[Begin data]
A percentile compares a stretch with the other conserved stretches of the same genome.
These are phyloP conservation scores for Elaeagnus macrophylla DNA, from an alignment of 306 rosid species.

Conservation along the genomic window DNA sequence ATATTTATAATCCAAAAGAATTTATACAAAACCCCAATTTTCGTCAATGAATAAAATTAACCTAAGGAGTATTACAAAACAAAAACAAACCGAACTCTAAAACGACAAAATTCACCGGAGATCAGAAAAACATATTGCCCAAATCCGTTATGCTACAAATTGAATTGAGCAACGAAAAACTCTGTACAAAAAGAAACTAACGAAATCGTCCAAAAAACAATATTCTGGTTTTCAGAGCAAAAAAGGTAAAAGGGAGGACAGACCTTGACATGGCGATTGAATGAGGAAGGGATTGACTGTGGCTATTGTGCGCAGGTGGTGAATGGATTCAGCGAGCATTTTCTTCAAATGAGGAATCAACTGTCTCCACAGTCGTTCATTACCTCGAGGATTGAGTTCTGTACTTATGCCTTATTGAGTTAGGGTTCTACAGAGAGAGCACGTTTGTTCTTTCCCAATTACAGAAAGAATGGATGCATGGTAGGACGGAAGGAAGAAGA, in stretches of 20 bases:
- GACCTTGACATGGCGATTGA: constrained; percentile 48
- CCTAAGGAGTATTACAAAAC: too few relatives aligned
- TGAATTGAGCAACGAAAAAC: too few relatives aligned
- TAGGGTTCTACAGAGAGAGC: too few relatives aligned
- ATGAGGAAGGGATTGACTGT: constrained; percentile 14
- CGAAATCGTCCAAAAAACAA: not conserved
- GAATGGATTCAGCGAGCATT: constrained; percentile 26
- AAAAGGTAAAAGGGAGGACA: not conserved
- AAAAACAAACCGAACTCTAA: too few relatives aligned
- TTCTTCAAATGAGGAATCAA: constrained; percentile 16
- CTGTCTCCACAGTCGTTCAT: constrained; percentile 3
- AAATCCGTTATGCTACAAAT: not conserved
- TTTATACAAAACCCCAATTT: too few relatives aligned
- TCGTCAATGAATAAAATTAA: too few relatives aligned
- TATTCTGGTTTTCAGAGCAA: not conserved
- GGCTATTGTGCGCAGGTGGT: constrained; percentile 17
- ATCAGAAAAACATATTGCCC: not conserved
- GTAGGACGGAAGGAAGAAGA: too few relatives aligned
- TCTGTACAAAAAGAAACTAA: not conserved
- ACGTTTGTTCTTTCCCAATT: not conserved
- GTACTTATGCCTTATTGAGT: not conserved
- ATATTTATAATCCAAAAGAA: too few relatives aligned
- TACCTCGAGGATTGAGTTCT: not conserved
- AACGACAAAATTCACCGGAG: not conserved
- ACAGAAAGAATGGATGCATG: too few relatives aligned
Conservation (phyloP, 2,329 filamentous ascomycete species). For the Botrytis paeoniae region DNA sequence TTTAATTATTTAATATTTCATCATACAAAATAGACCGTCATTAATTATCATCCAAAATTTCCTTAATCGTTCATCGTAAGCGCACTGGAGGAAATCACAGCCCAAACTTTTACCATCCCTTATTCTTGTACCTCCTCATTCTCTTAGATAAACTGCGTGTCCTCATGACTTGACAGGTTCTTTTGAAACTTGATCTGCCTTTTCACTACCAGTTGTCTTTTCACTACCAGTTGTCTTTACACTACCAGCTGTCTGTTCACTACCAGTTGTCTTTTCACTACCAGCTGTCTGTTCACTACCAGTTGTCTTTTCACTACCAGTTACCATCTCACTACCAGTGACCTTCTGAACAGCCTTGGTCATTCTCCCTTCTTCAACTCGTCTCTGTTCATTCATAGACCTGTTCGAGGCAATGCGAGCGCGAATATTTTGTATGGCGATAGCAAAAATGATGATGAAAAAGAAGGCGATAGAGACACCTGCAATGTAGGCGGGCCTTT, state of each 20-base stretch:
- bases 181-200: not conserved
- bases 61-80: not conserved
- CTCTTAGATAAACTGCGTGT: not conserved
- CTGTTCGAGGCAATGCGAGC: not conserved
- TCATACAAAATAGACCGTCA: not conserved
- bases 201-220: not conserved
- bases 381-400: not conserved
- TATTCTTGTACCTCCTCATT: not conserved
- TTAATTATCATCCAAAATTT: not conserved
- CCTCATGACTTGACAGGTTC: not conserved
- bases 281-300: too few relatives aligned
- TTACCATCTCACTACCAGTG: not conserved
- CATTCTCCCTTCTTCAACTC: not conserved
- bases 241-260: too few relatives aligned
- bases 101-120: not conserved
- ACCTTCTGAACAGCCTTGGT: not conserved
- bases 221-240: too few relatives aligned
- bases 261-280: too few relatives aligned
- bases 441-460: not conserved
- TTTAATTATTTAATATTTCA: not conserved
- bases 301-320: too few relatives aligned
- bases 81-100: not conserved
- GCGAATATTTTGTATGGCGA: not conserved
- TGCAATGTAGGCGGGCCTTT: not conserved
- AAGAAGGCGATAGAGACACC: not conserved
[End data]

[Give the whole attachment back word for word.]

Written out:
A percentile compares a stretch with the other conserved stretches of the same genome.
These are phyloP conservation scores for Elaeagnus macrophylla DNA, from an alignment of 306 rosid species.

Conservation along the genomic window DNA sequence ATATTTATAATCCAAAAGAATTTATACAAAACCCCAATTTTCGTCAATGAATAAAATTAACCTAAGGAGTATTACAAAACAAAAACAAACCGAACTCTAAAACGACAAAATTCACCGGAGATCAGAAAAACATATTGCCCAAATCCGTTATGCTACAAATTGAATTGAGCAACGAAAAACTCTGTACAAAAAGAAACTAACGAAATCGTCCAAAAAACAATATTCTGGTTTTCAGAGCAAAAAAGGTAAAAGGGAGGACAGACCTTGACATGGCGATTGAATGAGGAAGGGATTGACTGTGGCTATTGTGCGCAGGTGGTGAATGGATTCAGCGAGCATTTTCTTCAAATGAGGAATCAACTGTCTCCACAGTCGTTCATTACCTCGAGGATTGAGTTCTGTACTTATGCCTTATTGAGTTAGGGTTCTACAGAGAGAGCACGTTTGTTCTTTCCCAATTACAGAAAGAATGGATGCATGGTAGGACGGAAGGAAGAAGA, in stretches of 20 bases:
- GACCTTGACATGGCGATTGA: constrained; percentile 48
- CCTAAGGAGTATTACAAAAC: too few relatives aligned
- TGAATTGAGCAACGAAAAAC: too few relatives aligned
- TAGGGTTCTACAGAGAGAGC: too few relatives aligned
- ATGAGGAAGGGATTGACTGT: constrained; percentile 14
- CGAAATCGTCCAAAAAACAA: not conserved
- GAATGGATTCAGCGAGCATT: constrained; percentile 26
- AAAAGGTAAAAGGGAGGACA: not conserved
- AAAAACAAACCGAACTCTAA: too few relatives aligned
- TTCTTCAAATGAGGAATCAA: constrained; percentile 16
- CTGTCTCCACAGTCGTTCAT: constrained; percentile 3
- AAATCCGTTATGCTACAAAT: not conserved
- TTTATACAAAACCCCAATTT: too few relatives aligned
- TCGTCAATGAATAAAATTAA: too few relatives aligned
- TATTCTGGTTTTCAGAGCAA: not conserved
- GGCTATTGTGCGCAGGTGGT: constrained; percentile 17
- ATCAGAAAAACATATTGCCC: not conserved
- GTAGGACGGAAGGAAGAAGA: too few relatives aligned
- TCTGTACAAAAAGAAACTAA: not conserved
- ACGTTTGTTCTTTCCCAATT: not conserved
- GTACTTATGCCTTATTGAGT: not conserved
- ATATTTATAATCCAAAAGAA: too few relatives aligned
- TACCTCGAGGATTGAGTTCT: not conserved
- AACGACAAAATTCACCGGAG: not conserved
- ACAGAAAGAATGGATGCATG: too few relatives aligned
Conservation (phyloP, 2,329 filamentous ascomycete species). For the Botrytis paeoniae region DNA sequence TTTAATTATTTAATATTTCATCATACAAAATAGACCGTCATTAATTATCATCCAAAATTTCCTTAATCGTTCATCGTAAGCGCACTGGAGGAAATCACAGCCCAAACTTTTACCATCCCTTATTCTTGTACCTCCTCATTCTCTTAGATAAACTGCGTGTCCTCATGACTTGACAGGTTCTTTTGAAACTTGATCTGCCTTTTCACTACCAGTTGTCTTTTCACTACCAGTTGTCTTTACACTACCAGCTGTCTGTTCACTACCAGTTGTCTTTTCACTACCAGCTGTCTGTTCACTACCAGTTGTCTTTTCACTACCAGTTACCATCTCACTACCAGTGACCTTCTGAACAGCCTTGGTCATTCTCCCTTCTTCAACTCGTCTCTGTTCATTCATAGACCTGTTCGAGGCAATGCGAGCGCGAATATTTTGTATGGCGATAGCAAAAATGATGATGAAAAAGAAGGCGATAGAGACACCTGCAATGTAGGCGGGCCTTT, state of each 20-base stretch:
- bases 181-200: not conserved
- bases 61-80: not conserved
- CTCTTAGATAAACTGCGTGT: not conserved
- CTGTTCGAGGCAATGCGAGC: not conserved
- TCATACAAAATAGACCGTCA: not conserved
- bases 201-220: not conserved
- bases 381-400: not conserved
- TATTCTTGTACCTCCTCATT: not conserved
- TTAATTATCATCCAAAATTT: not conserved
- CCTCATGACTTGACAGGTTC: not conserved
- bases 281-300: too few relatives aligned
- TTACCATCTCACTACCAGTG: not conserved
- CATTCTCCCTTCTTCAACTC: not conserved
- bases 241-260: too few relatives aligned
- bases 101-120: not conserved
- ACCTTCTGAACAGCCTTGGT: not conserved
- bases 221-240: too few relatives aligned
- bases 261-280: too few relatives aligned
- bases 441-460: not conserved
- TTTAATTATTTAATATTTCA: not conserved
- bases 301-320: too few relatives aligned
- bases 81-100: not conserved
- GCGAATATTTTGTATGGCGA: not conserved
- TGCAATGTAGGCGGGCCTTT: not conserved
- AAGAAGGCGATAGAGACACC: not conserved